Living with a mate who doesn’t express emotions can be one of the most difficult challenges of your life. No matter how much you try to speak to your mate, it’s like you’re speaking to a wall. As one mate said, “Living with my unemotional husband is like living in two different worlds.” Another said, “It’s worse than living in a prison or taking care of another child.” If you wonder why you live with someone who does not fulfill your emotional needs or you work so hard to make the relationship work with little to show for it, here are some characteristics of people like you.
Since you grew up in a home where you did not experience trusting, close relationships with one or both of your caregivers, you struggle with developing and maintaining trusting, close relationships with others.
The greatest influence to your feeling loved was through the quality of relationships you witnessed and experienced with the people that mattered the most in your childhood and teen years. As you grew up in a home without experiencing emotionally close relationships, you were accustomed to lack of love and lack of attention. This sets the stage for the type of relationship you would be accustomed to living throughout your life. In addition, you have great difficulty (although you may not think so) with trusting others and maintaining long-term close relationships. People who struggle with getting close build walls to keep people at a safe distance.
You are willing to work harder, wait longer, and do whatever it takes in order to receive love and attention from your unemotional mate.
As a child you would desire a loving, caring, close relationship with your parents. However, if your parents were emotionally or physically unavailable, you may have taken on the responsibility to establish the emotional connection that your parents should have initiated. If the situation did not change, your innocent mind would take the blame for the relationship failure, which would motivate you to work harder to receive the love you wanted. As you establish relationships in adulthood the same dilemma would happen by unknowingly finding a mate that is emotionally or physically unavailable. Since you would not want your relationship to end as another failure, you would again fall into the same situation, believing you need to work harder to fix the relationship. Since you have worked to fix relationships all your life, working harder, waiting longer, and doing whatever it takes to make the relationship work becomes a normal pattern of life.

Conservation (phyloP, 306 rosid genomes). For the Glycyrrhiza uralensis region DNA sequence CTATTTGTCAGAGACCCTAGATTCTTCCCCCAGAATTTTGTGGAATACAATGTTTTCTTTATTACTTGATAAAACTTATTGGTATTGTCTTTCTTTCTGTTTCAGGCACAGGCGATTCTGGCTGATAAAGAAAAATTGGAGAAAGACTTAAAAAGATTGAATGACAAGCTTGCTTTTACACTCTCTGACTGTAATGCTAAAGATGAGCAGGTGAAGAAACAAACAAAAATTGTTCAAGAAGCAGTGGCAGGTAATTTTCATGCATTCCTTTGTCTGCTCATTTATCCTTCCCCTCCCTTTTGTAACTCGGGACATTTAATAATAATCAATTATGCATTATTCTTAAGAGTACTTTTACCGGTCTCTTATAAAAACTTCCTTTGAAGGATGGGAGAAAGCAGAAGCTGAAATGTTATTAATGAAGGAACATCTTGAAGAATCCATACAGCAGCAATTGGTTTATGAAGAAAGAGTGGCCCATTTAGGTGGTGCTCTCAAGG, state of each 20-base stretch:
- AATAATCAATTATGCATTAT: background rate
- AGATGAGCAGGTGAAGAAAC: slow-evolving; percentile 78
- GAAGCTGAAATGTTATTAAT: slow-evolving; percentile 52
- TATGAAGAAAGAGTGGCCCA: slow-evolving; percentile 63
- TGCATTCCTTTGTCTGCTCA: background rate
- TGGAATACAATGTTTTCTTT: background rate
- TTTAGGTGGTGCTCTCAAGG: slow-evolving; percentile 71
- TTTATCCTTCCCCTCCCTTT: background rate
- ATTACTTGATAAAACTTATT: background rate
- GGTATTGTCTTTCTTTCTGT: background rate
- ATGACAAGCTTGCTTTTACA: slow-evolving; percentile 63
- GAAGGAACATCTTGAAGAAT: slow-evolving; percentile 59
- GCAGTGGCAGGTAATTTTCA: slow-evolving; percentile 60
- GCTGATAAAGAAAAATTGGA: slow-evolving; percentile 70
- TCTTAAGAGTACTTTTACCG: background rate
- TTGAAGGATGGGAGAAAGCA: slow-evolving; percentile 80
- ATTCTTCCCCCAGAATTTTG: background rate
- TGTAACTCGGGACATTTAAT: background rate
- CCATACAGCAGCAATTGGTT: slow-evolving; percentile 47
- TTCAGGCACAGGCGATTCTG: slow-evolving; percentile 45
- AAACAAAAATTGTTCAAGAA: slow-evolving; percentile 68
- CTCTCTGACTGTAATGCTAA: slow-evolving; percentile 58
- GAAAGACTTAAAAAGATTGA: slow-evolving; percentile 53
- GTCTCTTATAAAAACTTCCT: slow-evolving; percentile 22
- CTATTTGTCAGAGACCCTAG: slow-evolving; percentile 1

Since you did not receive affection growing up, you have a greater chance of becoming uncomfortable with affection when you receive it in adulthood.
If you grew up in a home where one or both caregivers did not provide affection (frequent hugs, kisses, tender touches, words of love and praise), you do not know what a heartfelt, tender affection looks or feels like. As a result, you may be more accustomed to a relationship based on surface love, such as being a good provider of your material, social, and financial needs. You are more accustomed to the absence of affection in a relationship than you are with receiving affection.